Study Suggests Connection Between Television and Autism
> 10/16/2006 11:39:01 AM

In a study contradicting the widespread belief that the presence ofmercury and other heavy metals in childhood vaccines contributes toautism, Cornell University researchers demonstrate what appears to be acausal relationship between television viewing by young children and agrowing incidence of the disorder. Slate's Gregg Easterbrook follows uphis previous essay on the same topic by citing the study as further implication that the two factors are related in a significant way.

Whilethe recent, dramatic increase in reported cases of autism can betraced, in part, to a growing awareness of the condition, expertsbelieve that actual percentages are rising significantly. Today, anestimated one in 166 children will be diagnosed with some form ofautism. And while contemporary research allows us to understand thecondition's particulars in a more complete way than at any time in thepast, its causes are still up for debate. A large number of researchersand citizens affected by autism believe that the major culprit is acompound found in many childhood vaccines such as those used to preventmeasles, mumps, and rubella. The presence of excess mercury in thesesolutions, administered in early childhood, is said to negativelyimpact early brain development, resulting in many the perceptualdistortions that define autism. Robert F. Kennedy, Jr. explored thistopic in an inflammatory Rolling Stone editorial,charging that the American government downplayed the relationship inorder to avoid damaging the standing of related pharmaceuticalmanufacturers.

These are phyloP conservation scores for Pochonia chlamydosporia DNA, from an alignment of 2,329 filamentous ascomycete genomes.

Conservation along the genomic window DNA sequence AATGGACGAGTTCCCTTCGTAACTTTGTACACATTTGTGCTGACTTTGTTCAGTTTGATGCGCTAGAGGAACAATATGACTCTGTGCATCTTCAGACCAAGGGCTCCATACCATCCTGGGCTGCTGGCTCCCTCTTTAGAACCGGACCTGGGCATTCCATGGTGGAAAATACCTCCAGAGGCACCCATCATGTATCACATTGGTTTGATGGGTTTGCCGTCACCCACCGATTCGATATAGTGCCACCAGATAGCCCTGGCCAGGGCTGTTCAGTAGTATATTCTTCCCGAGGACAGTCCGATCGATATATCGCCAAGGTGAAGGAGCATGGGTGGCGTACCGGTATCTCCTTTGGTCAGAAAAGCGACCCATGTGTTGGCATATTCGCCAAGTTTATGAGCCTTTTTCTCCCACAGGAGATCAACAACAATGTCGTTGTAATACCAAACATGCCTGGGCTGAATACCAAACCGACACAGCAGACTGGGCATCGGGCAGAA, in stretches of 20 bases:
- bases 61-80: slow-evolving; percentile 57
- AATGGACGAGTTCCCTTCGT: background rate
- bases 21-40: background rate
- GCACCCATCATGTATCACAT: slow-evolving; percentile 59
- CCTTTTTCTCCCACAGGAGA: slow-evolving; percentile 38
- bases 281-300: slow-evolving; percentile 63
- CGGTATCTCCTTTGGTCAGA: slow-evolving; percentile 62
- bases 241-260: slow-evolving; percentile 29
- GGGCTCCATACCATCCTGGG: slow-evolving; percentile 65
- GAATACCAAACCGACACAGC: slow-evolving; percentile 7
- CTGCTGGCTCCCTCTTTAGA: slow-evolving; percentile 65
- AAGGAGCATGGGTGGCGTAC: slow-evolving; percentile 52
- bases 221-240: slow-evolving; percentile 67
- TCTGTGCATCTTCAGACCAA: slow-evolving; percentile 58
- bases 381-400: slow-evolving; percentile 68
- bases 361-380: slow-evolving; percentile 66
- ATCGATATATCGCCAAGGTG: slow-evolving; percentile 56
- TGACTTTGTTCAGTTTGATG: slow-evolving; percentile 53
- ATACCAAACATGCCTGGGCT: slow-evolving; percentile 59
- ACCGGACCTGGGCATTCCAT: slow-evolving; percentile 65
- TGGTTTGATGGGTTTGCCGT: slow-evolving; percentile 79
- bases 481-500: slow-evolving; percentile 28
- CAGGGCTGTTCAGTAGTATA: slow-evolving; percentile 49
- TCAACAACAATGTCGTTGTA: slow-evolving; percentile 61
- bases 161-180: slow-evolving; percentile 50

Genetic predispositions have long been acceptedas a major factor in determining autism, but experts agree that someenvironmental agent whose presence has expanded during the years inquestion must be responsible for these exponential increases. Cornell's extensive study,though largely speculative, argues that television may be the missingfactor in the autism equation. Beginning with the observation that theautism boom has occurred largely after the advent of cable televisionfor children and home video players in 1980, the study examines severalfactors in attempting to compare rates of TV exposure to young childrenand reported cases of autism. Though most experts recommend limited TVtime for kids three and older and no TV altogether for younger kids,the average three year old now watches nearly four hours of TV a day.

Startingwith the idea that rainy weather forces more kids to spend time insideand ultimately watch more television, researchers focused on areasparticularly affected by frequent bad weather: Oregon, Washington, andCalifornia. After establishing that greater precipitation coincideswith higher levels of autism, the researchers eliminated thepossibility that indoor toxins are to blame with a series of relatedstudies. Finally, moving to more disparate states, they found thathouseholds with cable tv subscriptions were also significantly morelikely to produce autistic chldren.

New science confirms
that the condition affects all areas of the brain, disabling thedevices that allow for communication between different areas. Popularopinion previously saw autism affecting social and linguisticcapacities, but these changes  also affect the processes of perception,problem solving, and memory. In his commentary,Eastbrook argues that repeated exposure to rapid and invasivetwo-dimensional images may result in the same deficiencies. While thecurrent study does not offer conclusive evidence of the link, it doessuggest an immediate need for more extensive research and furtherconfirms the long-held belief that excessive television viewing can bedetrimental to the development of young children. That in itselfwarrants the increased attention of parents around the world.

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